Duke Energy CEO: Fla. Customers Should See Rates Drop In Long Run

Aug 13, 2012

On Monday, Florida energy regulators met with the CEO of Duke Energy, which merged with Progress Energy last month to become the largest utility company in America. The board asked for reassurance that the controversial merger and a disabled nuclear plant won’t hurt the company’s Florida customers.

The Duke-Progress merger had a rocky start, with the resignation of former Progress Energy CEO, Bill Johnson. Two Progress board members, who had believed he was going to lead the combined company, were so upset that they also stepped down.

Jim Rogers, a former consumer advocate and lawyer for the federal Energy Regulatory Commission, stepped in to lead Duke last month. On Monday, Florida energy regulators met with Rogers for the first time. Florida Public Service Commissioner Julie Brown said the board had gotten much of its information about the merger from news reports and welcomed the chance to pose questions to Rogers in person.

Brown said, “We’re not here to tell you how to run your company, but we are here to know how you run your company.”

Commissioners said they were concerned that a transition period following the merger could adversely affect service. But Rogers, who has overseen three company mergers in his career, said the combined utility provider will serve customers better than before.

“When you bring two companies together, you implement the best practices from each and become more efficient," he said.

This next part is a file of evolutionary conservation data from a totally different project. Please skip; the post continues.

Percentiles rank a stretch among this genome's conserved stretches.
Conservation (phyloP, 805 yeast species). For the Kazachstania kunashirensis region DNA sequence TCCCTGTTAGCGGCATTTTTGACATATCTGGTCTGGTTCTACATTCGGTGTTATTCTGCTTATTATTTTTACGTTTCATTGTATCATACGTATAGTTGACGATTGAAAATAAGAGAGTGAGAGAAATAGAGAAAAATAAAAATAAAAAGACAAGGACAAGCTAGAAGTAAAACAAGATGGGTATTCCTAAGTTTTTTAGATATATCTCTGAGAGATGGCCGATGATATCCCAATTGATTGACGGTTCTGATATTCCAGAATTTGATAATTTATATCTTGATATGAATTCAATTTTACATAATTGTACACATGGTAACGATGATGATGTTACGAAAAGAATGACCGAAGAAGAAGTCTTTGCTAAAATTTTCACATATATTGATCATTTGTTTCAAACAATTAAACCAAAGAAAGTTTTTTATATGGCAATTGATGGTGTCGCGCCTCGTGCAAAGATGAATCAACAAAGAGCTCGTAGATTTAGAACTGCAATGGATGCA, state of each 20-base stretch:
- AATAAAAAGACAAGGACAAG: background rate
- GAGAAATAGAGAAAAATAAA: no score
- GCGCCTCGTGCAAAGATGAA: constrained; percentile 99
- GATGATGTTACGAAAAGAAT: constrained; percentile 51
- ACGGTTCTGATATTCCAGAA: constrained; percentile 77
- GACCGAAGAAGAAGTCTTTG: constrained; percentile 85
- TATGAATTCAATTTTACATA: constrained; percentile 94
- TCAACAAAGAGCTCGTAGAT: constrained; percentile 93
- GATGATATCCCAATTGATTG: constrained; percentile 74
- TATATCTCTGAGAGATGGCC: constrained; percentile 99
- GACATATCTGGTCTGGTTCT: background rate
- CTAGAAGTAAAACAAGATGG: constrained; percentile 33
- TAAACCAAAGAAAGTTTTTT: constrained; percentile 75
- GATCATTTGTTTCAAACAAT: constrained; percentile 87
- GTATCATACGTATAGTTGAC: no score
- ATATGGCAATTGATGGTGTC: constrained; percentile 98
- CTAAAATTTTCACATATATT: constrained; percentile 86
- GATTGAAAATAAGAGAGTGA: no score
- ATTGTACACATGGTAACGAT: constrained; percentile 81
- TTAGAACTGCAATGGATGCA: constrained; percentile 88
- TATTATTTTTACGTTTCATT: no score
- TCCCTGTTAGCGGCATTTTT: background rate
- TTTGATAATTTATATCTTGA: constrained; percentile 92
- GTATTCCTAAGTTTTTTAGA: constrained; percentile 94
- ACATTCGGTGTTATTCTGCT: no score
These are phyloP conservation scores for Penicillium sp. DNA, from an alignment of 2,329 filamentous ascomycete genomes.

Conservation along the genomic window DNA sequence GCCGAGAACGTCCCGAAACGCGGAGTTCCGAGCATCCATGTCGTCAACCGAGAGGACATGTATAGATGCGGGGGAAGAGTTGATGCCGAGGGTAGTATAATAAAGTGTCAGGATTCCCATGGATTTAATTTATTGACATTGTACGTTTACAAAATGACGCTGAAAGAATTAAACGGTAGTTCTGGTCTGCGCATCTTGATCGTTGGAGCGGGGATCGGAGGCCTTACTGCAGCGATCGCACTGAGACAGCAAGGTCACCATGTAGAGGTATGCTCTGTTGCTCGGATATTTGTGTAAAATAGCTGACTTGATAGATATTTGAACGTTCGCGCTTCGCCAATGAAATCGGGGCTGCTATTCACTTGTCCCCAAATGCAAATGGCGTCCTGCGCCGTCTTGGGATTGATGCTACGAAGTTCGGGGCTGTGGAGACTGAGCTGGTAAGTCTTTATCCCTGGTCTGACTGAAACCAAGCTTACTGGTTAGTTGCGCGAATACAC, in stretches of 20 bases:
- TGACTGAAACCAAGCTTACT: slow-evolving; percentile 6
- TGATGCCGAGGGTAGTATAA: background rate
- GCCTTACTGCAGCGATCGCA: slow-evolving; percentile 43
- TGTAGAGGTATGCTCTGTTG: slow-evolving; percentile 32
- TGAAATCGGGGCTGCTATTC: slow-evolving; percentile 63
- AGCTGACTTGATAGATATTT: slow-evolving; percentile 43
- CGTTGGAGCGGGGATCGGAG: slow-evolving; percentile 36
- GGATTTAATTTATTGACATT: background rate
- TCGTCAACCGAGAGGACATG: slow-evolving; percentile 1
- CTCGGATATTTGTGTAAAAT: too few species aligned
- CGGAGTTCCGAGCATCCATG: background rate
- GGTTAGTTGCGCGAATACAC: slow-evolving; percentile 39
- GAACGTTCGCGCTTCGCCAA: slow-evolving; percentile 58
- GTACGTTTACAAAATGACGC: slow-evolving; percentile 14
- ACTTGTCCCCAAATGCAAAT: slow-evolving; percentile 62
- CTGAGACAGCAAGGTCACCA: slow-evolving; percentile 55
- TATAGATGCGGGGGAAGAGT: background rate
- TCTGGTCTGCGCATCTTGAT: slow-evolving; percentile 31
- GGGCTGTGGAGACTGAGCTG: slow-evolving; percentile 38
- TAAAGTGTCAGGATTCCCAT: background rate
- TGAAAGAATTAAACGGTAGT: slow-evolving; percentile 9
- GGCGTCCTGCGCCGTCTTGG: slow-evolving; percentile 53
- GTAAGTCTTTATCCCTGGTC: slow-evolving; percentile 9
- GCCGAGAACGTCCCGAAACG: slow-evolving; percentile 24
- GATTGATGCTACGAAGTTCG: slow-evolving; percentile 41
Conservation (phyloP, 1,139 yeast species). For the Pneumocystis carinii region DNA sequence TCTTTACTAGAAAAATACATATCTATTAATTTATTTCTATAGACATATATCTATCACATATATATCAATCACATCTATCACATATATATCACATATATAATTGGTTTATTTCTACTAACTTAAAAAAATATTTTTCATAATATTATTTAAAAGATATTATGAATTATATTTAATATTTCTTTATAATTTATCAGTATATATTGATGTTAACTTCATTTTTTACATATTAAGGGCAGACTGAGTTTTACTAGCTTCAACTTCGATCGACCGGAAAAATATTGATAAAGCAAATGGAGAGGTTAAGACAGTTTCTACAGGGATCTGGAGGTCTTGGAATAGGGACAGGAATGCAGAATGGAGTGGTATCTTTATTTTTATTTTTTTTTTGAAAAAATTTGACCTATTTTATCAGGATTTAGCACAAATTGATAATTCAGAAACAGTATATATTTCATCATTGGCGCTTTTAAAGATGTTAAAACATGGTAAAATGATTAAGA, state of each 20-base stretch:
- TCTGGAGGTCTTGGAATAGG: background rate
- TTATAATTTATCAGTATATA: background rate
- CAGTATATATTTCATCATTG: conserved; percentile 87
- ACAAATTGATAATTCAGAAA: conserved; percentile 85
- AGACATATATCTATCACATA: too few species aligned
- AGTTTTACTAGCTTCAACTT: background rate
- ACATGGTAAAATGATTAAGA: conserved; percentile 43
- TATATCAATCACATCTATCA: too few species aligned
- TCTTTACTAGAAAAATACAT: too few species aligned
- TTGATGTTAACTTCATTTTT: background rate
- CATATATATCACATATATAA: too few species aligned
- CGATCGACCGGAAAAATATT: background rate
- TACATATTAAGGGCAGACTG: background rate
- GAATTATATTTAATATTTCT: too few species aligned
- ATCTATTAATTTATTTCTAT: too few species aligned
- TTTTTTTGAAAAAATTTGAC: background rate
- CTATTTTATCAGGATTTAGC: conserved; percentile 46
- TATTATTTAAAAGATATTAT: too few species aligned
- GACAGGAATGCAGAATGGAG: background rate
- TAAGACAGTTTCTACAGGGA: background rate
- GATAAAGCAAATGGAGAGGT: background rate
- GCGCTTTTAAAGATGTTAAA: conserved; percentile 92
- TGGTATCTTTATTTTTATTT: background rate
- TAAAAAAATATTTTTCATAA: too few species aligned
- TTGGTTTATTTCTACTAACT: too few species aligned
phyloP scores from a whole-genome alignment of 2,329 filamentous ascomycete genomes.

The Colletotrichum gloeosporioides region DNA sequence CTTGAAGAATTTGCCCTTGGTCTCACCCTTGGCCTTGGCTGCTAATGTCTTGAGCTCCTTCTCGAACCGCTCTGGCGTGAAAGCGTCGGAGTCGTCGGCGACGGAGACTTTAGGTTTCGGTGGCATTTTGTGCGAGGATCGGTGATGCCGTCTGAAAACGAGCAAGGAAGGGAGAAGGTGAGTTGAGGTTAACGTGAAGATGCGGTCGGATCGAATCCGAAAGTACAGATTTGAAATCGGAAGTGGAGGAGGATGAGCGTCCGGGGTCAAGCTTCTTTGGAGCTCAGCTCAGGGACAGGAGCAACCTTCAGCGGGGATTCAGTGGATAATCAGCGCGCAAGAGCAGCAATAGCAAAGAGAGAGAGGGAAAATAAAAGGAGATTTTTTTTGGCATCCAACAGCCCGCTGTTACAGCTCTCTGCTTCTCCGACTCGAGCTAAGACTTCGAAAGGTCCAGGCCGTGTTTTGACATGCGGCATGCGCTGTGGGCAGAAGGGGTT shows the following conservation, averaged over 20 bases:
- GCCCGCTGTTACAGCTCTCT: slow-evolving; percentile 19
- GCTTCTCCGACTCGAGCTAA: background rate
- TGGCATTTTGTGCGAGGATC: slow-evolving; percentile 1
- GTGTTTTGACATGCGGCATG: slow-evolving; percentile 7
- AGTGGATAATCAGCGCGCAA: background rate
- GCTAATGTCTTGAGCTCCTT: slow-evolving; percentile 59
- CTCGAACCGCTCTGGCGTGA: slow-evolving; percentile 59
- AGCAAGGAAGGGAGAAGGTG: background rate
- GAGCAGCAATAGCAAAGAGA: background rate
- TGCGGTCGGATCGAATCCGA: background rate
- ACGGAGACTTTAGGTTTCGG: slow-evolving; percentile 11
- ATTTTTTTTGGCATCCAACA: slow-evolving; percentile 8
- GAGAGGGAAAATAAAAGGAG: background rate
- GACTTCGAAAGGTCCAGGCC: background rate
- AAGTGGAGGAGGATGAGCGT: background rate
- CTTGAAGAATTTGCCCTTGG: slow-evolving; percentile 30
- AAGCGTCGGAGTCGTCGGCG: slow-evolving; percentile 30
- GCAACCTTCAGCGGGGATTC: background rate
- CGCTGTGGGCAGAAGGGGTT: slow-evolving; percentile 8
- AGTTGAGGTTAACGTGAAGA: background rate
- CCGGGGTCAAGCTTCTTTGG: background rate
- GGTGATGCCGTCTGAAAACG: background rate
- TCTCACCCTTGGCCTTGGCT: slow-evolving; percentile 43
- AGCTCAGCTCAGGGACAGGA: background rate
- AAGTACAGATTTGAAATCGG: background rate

In fact, he expects rates for the company’s 1.6 million Florida customers, in more than half of the counties in the state, to decrease in the long-term. And he assured the utility board that rate payers would not bear the cost of the company’s $10 million severance package for the former Progress Energy CEO.

But, regulators still have concerns about ongoing negotiations and the potential costs of a nuclear plant in Crystal River that was disabled during repairs in 2009. Under a settlement Progress had reached with consumer advocates earlier this year, the company has until the end of the year to decide whether to go ahead with repairs or to shut the plant forever. Rogers says, it’s taking its time.

“Whatever decision that we make, we will make it in the best interest of the customers in Florida," he said. 

He said engineers are studying the damage to assess the cost of repairing the plant. The company is also in mediation with its insurer to try and cover the repairs, which could total more than $1 billion. The company would also have to get approval from the federal nuclear regulator to extend the plant’s license. 

“And the right answer is the one that leads to the lowest cost impact on consumers on a risk-adjusted basis," he said.

If the insurer denies the company’s claim, and it still decides to go ahead with repairs, that cost could fall on consumers. Rogers says this is highly unlikely, and, in his mind, it’s not a question of whether they’ll cover the claim, but rather how much of it they’ll cover.

Either way, if repairs aren’t started by the end of the year, the company has agreed to refund customers about $300 million.